Our Man In Canada
September 26th, 2005

It's a Dawg's Life But someone's gotta do it!
(A day in the life of a fly fishing Dawg)
By Chris Chin, Jonquiere, Quebec

I love this life! I don't always know what's going on, but I love it anyway! Let me explain:

Sometimes I'll get woken up by that tall Organic Dog Biscuit Distributing Device (aka Fcch) and we'll go out and start loading all sorts of stuff into the truck. Well, he does, I just make sure none of the big blue plastic boxes get forgotten on the porch. "Woof!"

Hey!, ("Woof!")don't forget the other two Organic Head Scratching Thingies (aka, Junior 'n Mom) Let's go wake them up. (Oh!!, I saw on TV the other day that we're supposed to call them Fly Fishers).

I get cooped up inside the truck for a while, but then we come to a different place. A place not like at the Dog House. There's no noise. There's no traffic, or funny smells, or shrill sounding flashing blue/red lights. There's no asphalt or cement. There's no small plastic chirping thingies that the tall one has to talk into (in fact he doesn't even bring the plastic chirping thingy with him).

You don't have to ask ME twice to get out and run up and down the beach!! "Woof!!" I know this place.

I've been here before. Yup, "Woof!" The Red Fox has been by the tent (the young Fox, I wonder where the old Fox has gone?), Hmmmm, A bear came by again, I won't tell the family, they'll just get worried.

Oh, into the big green plastic thingy to float on the water we go. (It's just like the one Diane made, but ours is all scratched up.)

I don't like being in this thingy, I'd rather be on the beach Besides, if I spend too much time IN a floating thingy, someone might mistake me for a Pirate!

Ah, back to the beach. I wonder why these "Fly Fishers" keep waving that thing around in the air?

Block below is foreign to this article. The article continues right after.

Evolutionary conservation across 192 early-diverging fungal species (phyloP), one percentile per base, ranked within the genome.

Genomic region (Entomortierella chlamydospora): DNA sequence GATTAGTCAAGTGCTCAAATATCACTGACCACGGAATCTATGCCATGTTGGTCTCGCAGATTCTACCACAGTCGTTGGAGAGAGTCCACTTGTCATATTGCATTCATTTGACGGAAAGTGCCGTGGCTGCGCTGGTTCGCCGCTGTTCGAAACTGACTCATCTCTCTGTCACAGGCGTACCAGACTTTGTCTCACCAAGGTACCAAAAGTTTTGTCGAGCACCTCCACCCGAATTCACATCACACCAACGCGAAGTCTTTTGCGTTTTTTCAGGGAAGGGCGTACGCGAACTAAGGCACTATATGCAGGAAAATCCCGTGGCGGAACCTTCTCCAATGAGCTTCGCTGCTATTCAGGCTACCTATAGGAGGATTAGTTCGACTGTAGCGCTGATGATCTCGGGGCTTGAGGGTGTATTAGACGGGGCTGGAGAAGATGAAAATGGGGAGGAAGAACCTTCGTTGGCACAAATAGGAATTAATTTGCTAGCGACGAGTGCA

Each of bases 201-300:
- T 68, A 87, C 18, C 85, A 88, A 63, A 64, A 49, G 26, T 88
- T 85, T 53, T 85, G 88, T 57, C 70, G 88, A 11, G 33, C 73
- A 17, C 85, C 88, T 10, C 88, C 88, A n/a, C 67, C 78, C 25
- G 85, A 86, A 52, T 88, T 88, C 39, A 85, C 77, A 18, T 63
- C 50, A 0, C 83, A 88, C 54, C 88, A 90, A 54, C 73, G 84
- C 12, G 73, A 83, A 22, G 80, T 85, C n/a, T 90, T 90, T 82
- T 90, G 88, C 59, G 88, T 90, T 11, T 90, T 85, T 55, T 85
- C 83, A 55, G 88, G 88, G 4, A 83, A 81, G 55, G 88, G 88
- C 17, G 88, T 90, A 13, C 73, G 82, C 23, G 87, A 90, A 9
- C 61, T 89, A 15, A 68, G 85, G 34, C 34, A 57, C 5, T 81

I can try to get to where they are standing, but the water gets too deep.

I like it much more when they come onto the dry land and relax beside me!

OK, back to Camp, I like this part. I can dry off a bit and eat something. Then the tall one will follow me over to the bench and we'll sit and listen to the river.

Well, he listens to the river, "Woof!" Can't he see the Salmon out there?

I wonder why we bring so much food, when the river is full of those tasty critters?? Oh well, it's just as much fun to watch the Salmon lazing amongst the boulders. After all, those times that the fish play with the end of the line and follow it to the beach, the Fly Fishers grab them, then push them back into the river?

"Woof!" "Woof!" Oh! Visitors! I hope it's the Head Warden, Warden Gauthier always has food!

I wonder why they call this activity Fly Fishing. The family only spends a few hours in the morning, then another 4-6 hours in the late afternoon actually waving around those stick 'n line thingies. The rest of the time we get to explore the trails, relax on my bench, chat with visitors, listen to the pools and mostly EAT!

Hey "Woof!" they're piling up pieces of wood. Yippee! That means that tonight they're going to light it on fire, and we're going to sit around the burning pieces of wood and chat, and eat, and tell stories, and eat and meet friends, and eat.

I like that. There's no talking boxes out here, so we can hear the sounds of the river. And later, it'll get really black and we'll see the stars and those dancing sheets of light in the sky. "I wonder why the stars are afraid to come out and shine at night over a city?

Oh well, maybe it's not important to know why. I just like it here and so does the Family.


~ Christopher Chin – Jonquiere Quebec

About Chris:

Chris Chin is originally from Kamloops, British Columbia. He has been fly fishing on and off ever since he was 10 years old. Chris became serious about the sport within the last 10 years.

"I'm a forest engineer by day and part time guide on the Ste-Marguerite River here in central Quebec. I've been fishing this river for about 10 years now and started guiding about 5 years ago when the local guide's association sort of stopped functioning."

Chris guides mostly for sea run brook trout and about 30% of the time for Atlantic Salmon. "I often don't even charge service fees, as I'm more interested in promoting the river than making cash. I like to get new comers to realize that salmon fishing is REALLY for anyone who cares to try it. Tradition around here makes some of the old clan see Salmon fishing as a sport for the rich. Today our shore lunches are less on the cucumber sandwich side and more toward chicken pot pie and Jack Daniel's."

Chris is 42 years old as of this writing. He is of Chinese origin although his parents were born and raised in Jamaica. He has a girlfriend, Renée. "She and her 12 year old son Vincent started fly fishing with me last October 2002."

To learn more about the Ste-Marguerite River, visit Christopher's website http://pages.videotron.com/fcch/. ~ Christopher Chin

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